When our computer or smartphone's operating system needs an update, the device automatically does so. Why don't more medical devices do the same?
Heather R. Johnson
Tandem Diabetes Care recently released a software update for t:slim Insulin Pumps purchased before April 2015.
As consumers become more reliant on mobile technology, they expect the same ease of use and interconnectivity with all their devices, including medical. Although medical device software updates come with more regulatory issues than your standard iPhone app, medtech companies will need to find a more efficient way to update software to stay relevant in our evermore connected world.
Tandem Diabetes Care's latest announcement serves as a case study for the advantages of remote updates. The San Diego-based company recently released a software update for its t:slim Insulin Pumps bought before April 2015. Available using the Tandem Device Updater, a Mac- and PC-compatible tool, the remote update is the first of its kind for an insulin pump manufacturer.
Unlike some hardware-based devices, t:slim's touchscreen technology allows for an immediate smartphone-like update. "When someone purchases an insulin pump, typically it's a four-year commitment before the insurance company will reimburse the patient for a new model," said Susan Morrison, Tandem's chief administrative officer. "We've launched four insulin pumps in the last year alone. Because our technology is inspired by consumer technology, it made sense for us to allow our customers to update software at home."
The FDA Hurdle for Software Modifications
Overcoming compatibility issues, obtaining FDA clearance, and ensuring security are just a few reasons why some medtech companies hesitate to prioritize interconnectivity, said Bradley Merrill Thompson, a member of the law firm Epstein Becker & Green, PC. Thompson counsels medical device, drug, and combination product companies on FDA regulatory, reimbursement, and clinical trial issues. "They often have firmware that they leave on the device for a long time because the hassle and cost of going through regulatory hoops is so considerable," he says.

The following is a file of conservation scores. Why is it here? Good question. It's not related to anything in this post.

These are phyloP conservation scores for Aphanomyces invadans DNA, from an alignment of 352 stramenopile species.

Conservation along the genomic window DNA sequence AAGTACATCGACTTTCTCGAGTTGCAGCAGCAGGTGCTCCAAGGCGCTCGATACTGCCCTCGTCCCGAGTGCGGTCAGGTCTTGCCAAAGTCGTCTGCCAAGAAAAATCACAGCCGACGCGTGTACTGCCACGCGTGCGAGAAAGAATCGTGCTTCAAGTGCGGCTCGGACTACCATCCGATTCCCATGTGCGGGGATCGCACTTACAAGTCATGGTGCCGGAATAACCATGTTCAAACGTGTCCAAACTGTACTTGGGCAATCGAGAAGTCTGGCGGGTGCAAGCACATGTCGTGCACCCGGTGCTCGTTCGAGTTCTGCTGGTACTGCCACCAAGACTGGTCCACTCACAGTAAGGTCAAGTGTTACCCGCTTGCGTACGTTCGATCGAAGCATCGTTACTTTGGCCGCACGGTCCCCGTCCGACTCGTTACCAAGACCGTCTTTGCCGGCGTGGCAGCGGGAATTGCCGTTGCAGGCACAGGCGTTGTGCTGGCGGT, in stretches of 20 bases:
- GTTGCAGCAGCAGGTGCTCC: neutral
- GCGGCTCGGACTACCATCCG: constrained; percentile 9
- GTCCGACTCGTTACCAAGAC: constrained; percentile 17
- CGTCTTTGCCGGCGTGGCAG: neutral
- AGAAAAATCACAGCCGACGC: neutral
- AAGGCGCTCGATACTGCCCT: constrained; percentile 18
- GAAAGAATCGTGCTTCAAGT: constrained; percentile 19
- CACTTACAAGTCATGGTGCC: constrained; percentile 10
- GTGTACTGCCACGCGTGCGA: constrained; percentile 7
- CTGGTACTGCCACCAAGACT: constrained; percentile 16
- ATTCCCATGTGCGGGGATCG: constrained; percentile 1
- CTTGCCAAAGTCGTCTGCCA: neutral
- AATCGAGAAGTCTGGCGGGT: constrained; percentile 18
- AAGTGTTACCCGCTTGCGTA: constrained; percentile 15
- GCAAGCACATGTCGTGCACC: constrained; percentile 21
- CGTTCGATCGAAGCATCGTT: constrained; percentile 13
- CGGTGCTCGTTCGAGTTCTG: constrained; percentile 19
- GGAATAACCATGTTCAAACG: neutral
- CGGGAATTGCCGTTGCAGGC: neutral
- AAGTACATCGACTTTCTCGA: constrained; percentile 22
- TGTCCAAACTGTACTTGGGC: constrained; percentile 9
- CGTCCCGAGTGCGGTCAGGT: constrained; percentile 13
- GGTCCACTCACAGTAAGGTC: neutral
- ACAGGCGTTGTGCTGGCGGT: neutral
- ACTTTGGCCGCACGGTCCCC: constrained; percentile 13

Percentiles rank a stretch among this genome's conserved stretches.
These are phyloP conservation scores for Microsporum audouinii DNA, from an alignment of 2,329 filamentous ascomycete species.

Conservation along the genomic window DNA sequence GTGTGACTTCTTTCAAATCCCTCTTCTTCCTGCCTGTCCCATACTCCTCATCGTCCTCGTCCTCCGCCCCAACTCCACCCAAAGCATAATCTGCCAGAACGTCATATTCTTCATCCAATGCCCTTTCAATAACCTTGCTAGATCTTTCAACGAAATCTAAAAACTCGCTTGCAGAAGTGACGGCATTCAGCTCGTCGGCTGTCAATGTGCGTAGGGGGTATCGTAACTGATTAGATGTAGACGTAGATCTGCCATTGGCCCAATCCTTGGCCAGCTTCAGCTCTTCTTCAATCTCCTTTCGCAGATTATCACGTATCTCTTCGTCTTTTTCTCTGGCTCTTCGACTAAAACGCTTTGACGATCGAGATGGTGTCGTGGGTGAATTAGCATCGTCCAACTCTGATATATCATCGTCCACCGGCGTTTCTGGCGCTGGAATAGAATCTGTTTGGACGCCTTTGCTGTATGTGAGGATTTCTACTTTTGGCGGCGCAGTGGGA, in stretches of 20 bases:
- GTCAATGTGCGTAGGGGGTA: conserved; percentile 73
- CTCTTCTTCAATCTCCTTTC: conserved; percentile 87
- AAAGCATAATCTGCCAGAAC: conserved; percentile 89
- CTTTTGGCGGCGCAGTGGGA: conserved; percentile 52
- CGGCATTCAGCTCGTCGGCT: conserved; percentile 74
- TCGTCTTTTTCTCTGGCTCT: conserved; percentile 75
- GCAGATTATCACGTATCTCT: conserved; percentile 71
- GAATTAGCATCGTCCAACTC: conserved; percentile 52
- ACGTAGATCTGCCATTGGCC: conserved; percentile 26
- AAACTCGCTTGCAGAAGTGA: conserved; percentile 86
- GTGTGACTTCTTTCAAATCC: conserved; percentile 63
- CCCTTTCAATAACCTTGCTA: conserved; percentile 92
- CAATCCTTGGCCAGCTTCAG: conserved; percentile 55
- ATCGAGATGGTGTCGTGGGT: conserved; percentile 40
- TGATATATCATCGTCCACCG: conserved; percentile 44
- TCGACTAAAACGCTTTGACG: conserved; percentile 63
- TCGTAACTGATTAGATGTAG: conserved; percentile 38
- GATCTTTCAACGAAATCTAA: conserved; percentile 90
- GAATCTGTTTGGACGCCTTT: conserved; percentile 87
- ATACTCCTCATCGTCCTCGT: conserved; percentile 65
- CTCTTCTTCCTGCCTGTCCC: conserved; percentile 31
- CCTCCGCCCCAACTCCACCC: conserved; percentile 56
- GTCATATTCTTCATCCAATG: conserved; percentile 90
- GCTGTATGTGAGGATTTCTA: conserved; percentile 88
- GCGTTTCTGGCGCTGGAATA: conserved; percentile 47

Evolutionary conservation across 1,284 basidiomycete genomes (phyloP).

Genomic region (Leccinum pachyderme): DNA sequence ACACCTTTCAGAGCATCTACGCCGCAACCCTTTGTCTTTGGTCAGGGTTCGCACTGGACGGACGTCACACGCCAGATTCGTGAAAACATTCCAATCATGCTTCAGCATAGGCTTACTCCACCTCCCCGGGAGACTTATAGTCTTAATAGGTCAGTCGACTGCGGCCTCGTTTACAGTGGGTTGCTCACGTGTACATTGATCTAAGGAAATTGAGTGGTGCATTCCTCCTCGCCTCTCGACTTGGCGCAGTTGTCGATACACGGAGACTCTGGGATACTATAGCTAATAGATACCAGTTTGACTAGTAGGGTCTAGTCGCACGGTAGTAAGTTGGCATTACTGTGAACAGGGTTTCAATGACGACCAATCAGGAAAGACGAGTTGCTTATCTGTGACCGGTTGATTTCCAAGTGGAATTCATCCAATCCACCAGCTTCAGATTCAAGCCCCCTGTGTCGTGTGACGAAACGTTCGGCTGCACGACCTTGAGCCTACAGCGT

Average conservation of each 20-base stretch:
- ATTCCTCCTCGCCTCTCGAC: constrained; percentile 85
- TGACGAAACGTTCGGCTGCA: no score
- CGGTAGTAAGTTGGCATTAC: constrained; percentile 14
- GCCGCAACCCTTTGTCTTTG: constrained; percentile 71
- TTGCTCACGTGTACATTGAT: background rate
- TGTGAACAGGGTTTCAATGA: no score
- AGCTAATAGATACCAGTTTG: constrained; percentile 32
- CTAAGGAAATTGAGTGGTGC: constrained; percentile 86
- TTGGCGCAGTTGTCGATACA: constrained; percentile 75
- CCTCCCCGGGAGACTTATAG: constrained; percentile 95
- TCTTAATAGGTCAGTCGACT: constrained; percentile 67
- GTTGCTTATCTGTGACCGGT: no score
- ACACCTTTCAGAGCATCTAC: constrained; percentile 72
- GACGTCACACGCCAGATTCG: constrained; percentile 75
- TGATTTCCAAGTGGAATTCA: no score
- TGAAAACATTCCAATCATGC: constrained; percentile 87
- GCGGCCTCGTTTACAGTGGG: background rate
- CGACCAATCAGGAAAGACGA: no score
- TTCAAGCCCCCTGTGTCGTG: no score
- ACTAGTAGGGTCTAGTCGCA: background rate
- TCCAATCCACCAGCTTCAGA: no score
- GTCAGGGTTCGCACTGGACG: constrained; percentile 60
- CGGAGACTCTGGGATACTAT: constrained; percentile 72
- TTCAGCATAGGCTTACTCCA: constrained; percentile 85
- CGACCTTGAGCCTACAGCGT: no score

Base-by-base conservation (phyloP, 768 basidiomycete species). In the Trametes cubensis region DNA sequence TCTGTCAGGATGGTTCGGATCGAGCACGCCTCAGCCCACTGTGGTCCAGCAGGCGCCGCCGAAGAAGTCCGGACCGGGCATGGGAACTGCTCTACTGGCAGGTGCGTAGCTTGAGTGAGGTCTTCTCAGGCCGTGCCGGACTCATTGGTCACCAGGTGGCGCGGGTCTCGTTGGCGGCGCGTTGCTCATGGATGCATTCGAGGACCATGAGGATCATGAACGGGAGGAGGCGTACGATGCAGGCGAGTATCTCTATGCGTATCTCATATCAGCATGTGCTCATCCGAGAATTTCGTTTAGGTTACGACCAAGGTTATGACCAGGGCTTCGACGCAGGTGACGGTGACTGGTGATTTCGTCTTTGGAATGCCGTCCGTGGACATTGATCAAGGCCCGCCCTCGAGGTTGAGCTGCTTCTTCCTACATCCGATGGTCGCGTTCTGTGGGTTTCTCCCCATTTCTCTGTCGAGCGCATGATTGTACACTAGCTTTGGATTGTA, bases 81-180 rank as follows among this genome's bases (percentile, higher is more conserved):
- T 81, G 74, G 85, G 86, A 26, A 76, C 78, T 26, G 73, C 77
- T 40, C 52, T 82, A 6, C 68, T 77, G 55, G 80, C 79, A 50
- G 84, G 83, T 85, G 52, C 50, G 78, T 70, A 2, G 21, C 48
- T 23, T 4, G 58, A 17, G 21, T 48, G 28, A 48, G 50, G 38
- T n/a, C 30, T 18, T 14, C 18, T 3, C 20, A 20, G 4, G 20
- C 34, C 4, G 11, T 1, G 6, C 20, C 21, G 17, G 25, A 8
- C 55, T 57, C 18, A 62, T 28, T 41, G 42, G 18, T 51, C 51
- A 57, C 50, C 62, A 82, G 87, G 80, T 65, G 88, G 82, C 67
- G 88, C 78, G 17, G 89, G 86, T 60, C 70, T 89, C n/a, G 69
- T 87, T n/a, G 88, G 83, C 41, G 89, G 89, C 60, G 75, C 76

In August 2016, FDA released draft guidance for determining when a software or firmware change to a 510(k)-cleared device may require a manufacturer to obtain new FDA 510(k) clearance.
Under the new guidance, a manufacturer must obtain a new 510(k) if the change introduces a new cause or modifies an existing cause of a hazardous situation. Changes that necessitate a new risk control measure or affect the clinical functionality of a device's intended use also warrant a new 510(k).
In addition to extra reporting, medtech companies have to follow software validation requirements of the Quality System regulation. With any software change, the validation status of the software must be re-established.
Thompson added that if a software update fixes a bug or technical issue, the manufacturer may have to file an adverse event report under FDA's Medical Device Reporting (MDR) measures. Under 21 CFR 806, medical device manufacturers must report actions concerning device corrections and removals to FDA. "If you update a medical device to address a safety or effectiveness issue, you may have to report that to the FDA," said Thompson.